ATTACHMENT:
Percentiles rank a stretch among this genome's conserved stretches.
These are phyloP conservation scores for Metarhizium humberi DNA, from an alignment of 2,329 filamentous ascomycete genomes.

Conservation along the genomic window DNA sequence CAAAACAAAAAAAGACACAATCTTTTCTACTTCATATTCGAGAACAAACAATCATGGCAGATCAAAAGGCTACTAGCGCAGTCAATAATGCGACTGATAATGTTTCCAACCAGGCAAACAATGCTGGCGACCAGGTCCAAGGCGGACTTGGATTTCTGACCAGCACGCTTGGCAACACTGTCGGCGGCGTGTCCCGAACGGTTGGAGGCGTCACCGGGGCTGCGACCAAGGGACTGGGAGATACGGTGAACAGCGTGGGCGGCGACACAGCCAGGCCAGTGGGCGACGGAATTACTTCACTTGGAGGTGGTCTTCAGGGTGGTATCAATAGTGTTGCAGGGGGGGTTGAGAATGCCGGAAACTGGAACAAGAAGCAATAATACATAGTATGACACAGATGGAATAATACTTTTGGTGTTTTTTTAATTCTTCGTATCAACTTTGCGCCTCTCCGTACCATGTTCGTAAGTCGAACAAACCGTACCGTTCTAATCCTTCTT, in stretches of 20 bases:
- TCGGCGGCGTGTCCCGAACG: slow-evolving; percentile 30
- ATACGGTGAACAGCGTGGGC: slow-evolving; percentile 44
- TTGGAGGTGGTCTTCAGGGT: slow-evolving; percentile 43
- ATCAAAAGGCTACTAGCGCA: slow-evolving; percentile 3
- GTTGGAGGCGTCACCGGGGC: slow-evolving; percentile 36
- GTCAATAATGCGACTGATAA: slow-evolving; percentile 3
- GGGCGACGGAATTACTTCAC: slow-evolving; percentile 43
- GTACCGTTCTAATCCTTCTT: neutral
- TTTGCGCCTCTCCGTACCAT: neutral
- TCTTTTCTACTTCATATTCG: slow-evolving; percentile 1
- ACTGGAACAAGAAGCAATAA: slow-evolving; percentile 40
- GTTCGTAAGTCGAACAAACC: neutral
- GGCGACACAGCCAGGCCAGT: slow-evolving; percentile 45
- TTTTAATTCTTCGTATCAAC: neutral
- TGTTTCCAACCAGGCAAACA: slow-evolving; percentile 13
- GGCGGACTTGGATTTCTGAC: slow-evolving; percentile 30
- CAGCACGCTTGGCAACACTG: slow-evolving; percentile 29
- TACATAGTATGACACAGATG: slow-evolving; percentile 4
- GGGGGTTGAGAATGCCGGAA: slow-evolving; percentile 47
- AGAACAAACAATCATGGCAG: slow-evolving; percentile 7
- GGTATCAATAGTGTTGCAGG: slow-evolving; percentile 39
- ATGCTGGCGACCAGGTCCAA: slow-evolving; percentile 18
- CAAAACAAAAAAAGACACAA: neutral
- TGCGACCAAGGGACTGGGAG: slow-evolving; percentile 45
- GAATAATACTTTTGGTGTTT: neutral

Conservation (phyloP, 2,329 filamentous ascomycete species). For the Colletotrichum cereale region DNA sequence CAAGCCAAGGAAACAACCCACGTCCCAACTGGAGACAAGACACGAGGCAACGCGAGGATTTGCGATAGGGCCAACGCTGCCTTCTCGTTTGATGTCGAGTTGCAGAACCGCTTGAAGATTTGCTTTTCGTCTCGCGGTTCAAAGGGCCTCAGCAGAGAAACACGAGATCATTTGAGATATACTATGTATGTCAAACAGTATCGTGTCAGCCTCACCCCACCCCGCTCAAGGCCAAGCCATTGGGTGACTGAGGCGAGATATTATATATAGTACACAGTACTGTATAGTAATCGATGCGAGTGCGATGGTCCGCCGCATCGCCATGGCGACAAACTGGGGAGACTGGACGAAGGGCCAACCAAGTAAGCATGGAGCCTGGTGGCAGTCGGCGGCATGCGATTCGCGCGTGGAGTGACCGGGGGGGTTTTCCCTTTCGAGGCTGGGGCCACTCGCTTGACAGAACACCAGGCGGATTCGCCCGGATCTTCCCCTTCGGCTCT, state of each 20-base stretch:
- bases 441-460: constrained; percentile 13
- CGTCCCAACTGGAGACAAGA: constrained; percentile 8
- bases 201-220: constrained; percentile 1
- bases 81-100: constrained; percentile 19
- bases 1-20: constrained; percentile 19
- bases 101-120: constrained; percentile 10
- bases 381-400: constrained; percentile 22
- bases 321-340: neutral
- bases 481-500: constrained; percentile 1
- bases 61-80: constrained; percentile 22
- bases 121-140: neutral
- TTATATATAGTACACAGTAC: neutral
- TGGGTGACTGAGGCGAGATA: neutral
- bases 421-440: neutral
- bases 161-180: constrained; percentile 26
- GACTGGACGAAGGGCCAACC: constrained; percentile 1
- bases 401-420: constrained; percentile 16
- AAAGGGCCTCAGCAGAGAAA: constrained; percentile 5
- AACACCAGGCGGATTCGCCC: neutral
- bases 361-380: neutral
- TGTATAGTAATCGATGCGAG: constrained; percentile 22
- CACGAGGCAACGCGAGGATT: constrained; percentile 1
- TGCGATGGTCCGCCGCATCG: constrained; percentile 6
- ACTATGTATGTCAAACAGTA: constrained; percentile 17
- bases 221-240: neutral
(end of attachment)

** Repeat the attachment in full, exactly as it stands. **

Percentiles rank a stretch among this genome's conserved stretches.
These are phyloP conservation scores for Metarhizium humberi DNA, from an alignment of 2,329 filamentous ascomycete genomes.

Conservation along the genomic window DNA sequence CAAAACAAAAAAAGACACAATCTTTTCTACTTCATATTCGAGAACAAACAATCATGGCAGATCAAAAGGCTACTAGCGCAGTCAATAATGCGACTGATAATGTTTCCAACCAGGCAAACAATGCTGGCGACCAGGTCCAAGGCGGACTTGGATTTCTGACCAGCACGCTTGGCAACACTGTCGGCGGCGTGTCCCGAACGGTTGGAGGCGTCACCGGGGCTGCGACCAAGGGACTGGGAGATACGGTGAACAGCGTGGGCGGCGACACAGCCAGGCCAGTGGGCGACGGAATTACTTCACTTGGAGGTGGTCTTCAGGGTGGTATCAATAGTGTTGCAGGGGGGGTTGAGAATGCCGGAAACTGGAACAAGAAGCAATAATACATAGTATGACACAGATGGAATAATACTTTTGGTGTTTTTTTAATTCTTCGTATCAACTTTGCGCCTCTCCGTACCATGTTCGTAAGTCGAACAAACCGTACCGTTCTAATCCTTCTT, in stretches of 20 bases:
- TCGGCGGCGTGTCCCGAACG: slow-evolving; percentile 30
- ATACGGTGAACAGCGTGGGC: slow-evolving; percentile 44
- TTGGAGGTGGTCTTCAGGGT: slow-evolving; percentile 43
- ATCAAAAGGCTACTAGCGCA: slow-evolving; percentile 3
- GTTGGAGGCGTCACCGGGGC: slow-evolving; percentile 36
- GTCAATAATGCGACTGATAA: slow-evolving; percentile 3
- GGGCGACGGAATTACTTCAC: slow-evolving; percentile 43
- GTACCGTTCTAATCCTTCTT: neutral
- TTTGCGCCTCTCCGTACCAT: neutral
- TCTTTTCTACTTCATATTCG: slow-evolving; percentile 1
- ACTGGAACAAGAAGCAATAA: slow-evolving; percentile 40
- GTTCGTAAGTCGAACAAACC: neutral
- GGCGACACAGCCAGGCCAGT: slow-evolving; percentile 45
- TTTTAATTCTTCGTATCAAC: neutral
- TGTTTCCAACCAGGCAAACA: slow-evolving; percentile 13
- GGCGGACTTGGATTTCTGAC: slow-evolving; percentile 30
- CAGCACGCTTGGCAACACTG: slow-evolving; percentile 29
- TACATAGTATGACACAGATG: slow-evolving; percentile 4
- GGGGGTTGAGAATGCCGGAA: slow-evolving; percentile 47
- AGAACAAACAATCATGGCAG: slow-evolving; percentile 7
- GGTATCAATAGTGTTGCAGG: slow-evolving; percentile 39
- ATGCTGGCGACCAGGTCCAA: slow-evolving; percentile 18
- CAAAACAAAAAAAGACACAA: neutral
- TGCGACCAAGGGACTGGGAG: slow-evolving; percentile 45
- GAATAATACTTTTGGTGTTT: neutral

Conservation (phyloP, 2,329 filamentous ascomycete species). For the Colletotrichum cereale region DNA sequence CAAGCCAAGGAAACAACCCACGTCCCAACTGGAGACAAGACACGAGGCAACGCGAGGATTTGCGATAGGGCCAACGCTGCCTTCTCGTTTGATGTCGAGTTGCAGAACCGCTTGAAGATTTGCTTTTCGTCTCGCGGTTCAAAGGGCCTCAGCAGAGAAACACGAGATCATTTGAGATATACTATGTATGTCAAACAGTATCGTGTCAGCCTCACCCCACCCCGCTCAAGGCCAAGCCATTGGGTGACTGAGGCGAGATATTATATATAGTACACAGTACTGTATAGTAATCGATGCGAGTGCGATGGTCCGCCGCATCGCCATGGCGACAAACTGGGGAGACTGGACGAAGGGCCAACCAAGTAAGCATGGAGCCTGGTGGCAGTCGGCGGCATGCGATTCGCGCGTGGAGTGACCGGGGGGGTTTTCCCTTTCGAGGCTGGGGCCACTCGCTTGACAGAACACCAGGCGGATTCGCCCGGATCTTCCCCTTCGGCTCT, state of each 20-base stretch:
- bases 441-460: constrained; percentile 13
- CGTCCCAACTGGAGACAAGA: constrained; percentile 8
- bases 201-220: constrained; percentile 1
- bases 81-100: constrained; percentile 19
- bases 1-20: constrained; percentile 19
- bases 101-120: constrained; percentile 10
- bases 381-400: constrained; percentile 22
- bases 321-340: neutral
- bases 481-500: constrained; percentile 1
- bases 61-80: constrained; percentile 22
- bases 121-140: neutral
- TTATATATAGTACACAGTAC: neutral
- TGGGTGACTGAGGCGAGATA: neutral
- bases 421-440: neutral
- bases 161-180: constrained; percentile 26
- GACTGGACGAAGGGCCAACC: constrained; percentile 1
- bases 401-420: constrained; percentile 16
- AAAGGGCCTCAGCAGAGAAA: constrained; percentile 5
- AACACCAGGCGGATTCGCCC: neutral
- bases 361-380: neutral
- TGTATAGTAATCGATGCGAG: constrained; percentile 22
- CACGAGGCAACGCGAGGATT: constrained; percentile 1
- TGCGATGGTCCGCCGCATCG: constrained; percentile 6
- ACTATGTATGTCAAACAGTA: constrained; percentile 17
- bases 221-240: neutral